Located under City Hall Park is the world’s most beautiful former subway station. It is located at the south edge of the loop that turns Lexington Avenue IRT locals (#6) around to the south of the Brooklyn Bridge station. It’s been closed to the public since 1945. It can be seen by staying on the #6 local after the end of the line riding southbound, and looping around to enter the Brooklyn Bridge station northbound, provided the motorman allows you to do so.
Not too long ago, the Transit Museum conducted occasional tours of the old station, but these were eliminated in mid-1998 because of growing concerns of the Giuliani administration over possible terrorist attacks on City Hall, which stands above the station.
Over the years, the station has fallen into disrepair with rust and water damage. But enough remains to show that this was once the crown jewel of the subway system.
Forgotten Fan Vincent Losinno displays the City Hall station’s nameplate. The station, including all signage, was designed by the architectural firm of Heins and LaFarge, who had earlier designed the Cathedral of St. John The Divine and several buildings in the Bronx Zoo. For their work in the NYC subway, beginning in 1901, they were paid an annual fee of just $2500!
The subways of New York City officially opened for business at 7 PM on the evening of October 27, 1904, at the City Hall station, but only after Mayor George McClellan had taken the first car on the line out for a spin, much to the chagrin of nervous IRT officials.
Clifton Hood describes the scene on opening night in his book 722 Miles: The Building Of The Subways (Johns Hopkins University Press, 1993):
The night took on a carnival atmosphere, like New Year’s Eve. Many couples celebrated in style by putting on their best clothes, going out to dinner, and then taking their first subway ride together. Some people spent the entire evening on the trains, going back and forth from 145th Street to City Hall for hours. Reveling in the sheer novelty of the underground, these riders wanted to soak up its unfamiliar sights and sensations for as long as possible. In a few instances high-spirited boys and girls took over part of a car and began singing songs, flirting, and fooling around. The sheer exuberance of opening night proved to be too much for others; although they bought their green IRT tickets and entered the stations like everyone else, these timid passengers were so overwhelmed by their new surroundings that they did not even attempt to board a train. All they could do was stand on the platform and gawk.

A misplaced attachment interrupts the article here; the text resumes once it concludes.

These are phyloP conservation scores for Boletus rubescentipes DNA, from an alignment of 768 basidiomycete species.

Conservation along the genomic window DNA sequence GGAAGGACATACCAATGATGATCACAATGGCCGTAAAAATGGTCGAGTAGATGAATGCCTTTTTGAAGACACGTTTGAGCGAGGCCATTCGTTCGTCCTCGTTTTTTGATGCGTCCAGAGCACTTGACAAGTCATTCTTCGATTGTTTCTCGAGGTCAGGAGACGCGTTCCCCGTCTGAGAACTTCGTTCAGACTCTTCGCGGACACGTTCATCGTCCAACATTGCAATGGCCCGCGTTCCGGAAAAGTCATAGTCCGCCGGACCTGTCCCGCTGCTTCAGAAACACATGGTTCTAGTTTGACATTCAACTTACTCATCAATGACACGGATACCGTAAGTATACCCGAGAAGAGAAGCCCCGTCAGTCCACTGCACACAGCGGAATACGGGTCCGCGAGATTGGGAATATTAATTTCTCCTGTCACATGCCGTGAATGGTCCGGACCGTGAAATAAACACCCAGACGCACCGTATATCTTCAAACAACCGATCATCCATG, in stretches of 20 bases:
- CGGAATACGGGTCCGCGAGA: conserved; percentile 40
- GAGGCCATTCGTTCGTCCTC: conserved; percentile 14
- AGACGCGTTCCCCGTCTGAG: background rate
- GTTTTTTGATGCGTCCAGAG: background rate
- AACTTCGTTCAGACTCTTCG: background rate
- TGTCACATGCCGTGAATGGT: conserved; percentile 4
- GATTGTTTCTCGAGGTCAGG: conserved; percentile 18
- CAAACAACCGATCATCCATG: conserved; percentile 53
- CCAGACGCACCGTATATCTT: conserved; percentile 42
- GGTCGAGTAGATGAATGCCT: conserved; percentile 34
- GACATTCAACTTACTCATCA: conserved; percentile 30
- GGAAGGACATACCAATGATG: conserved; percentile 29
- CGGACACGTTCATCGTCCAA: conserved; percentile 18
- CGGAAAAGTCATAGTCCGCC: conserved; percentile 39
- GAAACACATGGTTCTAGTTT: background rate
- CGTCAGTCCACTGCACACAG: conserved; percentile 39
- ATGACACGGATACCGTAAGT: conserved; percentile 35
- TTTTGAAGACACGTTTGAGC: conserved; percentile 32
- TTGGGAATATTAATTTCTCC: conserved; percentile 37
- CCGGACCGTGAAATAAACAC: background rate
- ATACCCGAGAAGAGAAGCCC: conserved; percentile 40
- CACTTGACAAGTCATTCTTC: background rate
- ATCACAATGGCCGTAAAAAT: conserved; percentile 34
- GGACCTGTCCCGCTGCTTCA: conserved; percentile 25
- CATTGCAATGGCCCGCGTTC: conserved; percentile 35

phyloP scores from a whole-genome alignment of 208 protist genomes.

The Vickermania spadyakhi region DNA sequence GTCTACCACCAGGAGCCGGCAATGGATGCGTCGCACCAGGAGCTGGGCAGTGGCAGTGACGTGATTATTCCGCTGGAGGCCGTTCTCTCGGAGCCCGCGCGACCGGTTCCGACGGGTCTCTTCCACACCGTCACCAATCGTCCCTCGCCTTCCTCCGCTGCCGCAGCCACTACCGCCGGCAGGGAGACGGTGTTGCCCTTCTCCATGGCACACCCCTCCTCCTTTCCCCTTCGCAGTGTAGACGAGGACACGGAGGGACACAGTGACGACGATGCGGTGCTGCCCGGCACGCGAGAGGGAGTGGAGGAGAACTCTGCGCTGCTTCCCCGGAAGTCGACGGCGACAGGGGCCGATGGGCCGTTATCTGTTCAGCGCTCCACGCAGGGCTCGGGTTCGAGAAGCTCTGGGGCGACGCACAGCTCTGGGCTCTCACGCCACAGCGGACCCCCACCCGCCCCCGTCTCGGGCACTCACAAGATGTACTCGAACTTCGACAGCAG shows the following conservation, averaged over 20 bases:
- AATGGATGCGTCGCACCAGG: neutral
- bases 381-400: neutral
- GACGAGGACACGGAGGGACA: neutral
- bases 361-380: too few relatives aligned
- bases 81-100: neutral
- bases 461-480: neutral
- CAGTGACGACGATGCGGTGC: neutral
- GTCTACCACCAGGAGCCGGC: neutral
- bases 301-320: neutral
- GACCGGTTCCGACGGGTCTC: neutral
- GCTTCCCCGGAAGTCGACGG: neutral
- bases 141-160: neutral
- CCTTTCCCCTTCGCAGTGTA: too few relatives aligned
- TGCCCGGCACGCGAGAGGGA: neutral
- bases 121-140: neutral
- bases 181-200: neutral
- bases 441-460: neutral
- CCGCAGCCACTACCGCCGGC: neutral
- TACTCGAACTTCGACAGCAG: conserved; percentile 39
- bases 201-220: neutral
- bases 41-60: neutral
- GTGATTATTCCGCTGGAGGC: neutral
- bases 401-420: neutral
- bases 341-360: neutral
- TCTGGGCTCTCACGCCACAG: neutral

The crowds that sent the first IRT train from City Hall Station are gone, and have been gone for 55 years. But if you stand on the ghostly, deserted platforms now and listen especially hard, you might just hear an echo.
The City Hall station is usually not this populated! But on this day, the NYC Transit Museum was conducting a tour of abandoned stations and City Hall was on the itinerary.
Heins and LaFarge incorporated several design items they used at the Bronx Zoo into the City Hall station. These included such techniques as arches, vaulted ceilings, and polychrome tile.
House and Garden magazine was effusive with its praise in describing the City Hall station:
“The broad structural vaults satisfy the esthetic and scientific imagination that a necessary strength has been created underground in the proximity of the Post Office and the skyscrapers of Park Row. Moreover the sturdy forms here and the restraint of ornament are suited to the workaday heart of ‘downtown’, where the daily rider will be quickly swung to his office on these smooth curves and as gaily spirited away.”
View from the lobby which led down to the platform.
Having completed its downtown run, the #6 IRT local R-36 Redbird rumbles through City Hall on its way back to the uptown track. Note the arched ceilings and chandeliers.
2003: The Redbirds, like this station, have passed to history, though hope springs eternal for teh eventual opening of this station as a Transit Museum adjunct. 2004 Subway Centennial celebratiosn may also employ the station.
Elegant chandeliers supply light and are supplemented by vault lights of amethyst glass–which are still visible from City Hall Park, if you know where to look.
Vault lights permitted sunlight into City Hall Station. This light was augmented by wrought iron chandeliers hanging from the vault ceiling.
One of the two arched stairways that led from street level to the mezzanine, where tickets could be purchased. Tokens were never available at the City Hall station since it closed before tokens were adopted!
Sources: Subway Ceramics, Lee Stookey, published 1994; 722 Miles: The Building Of The Subways, Johns Hopkins University Press, 1993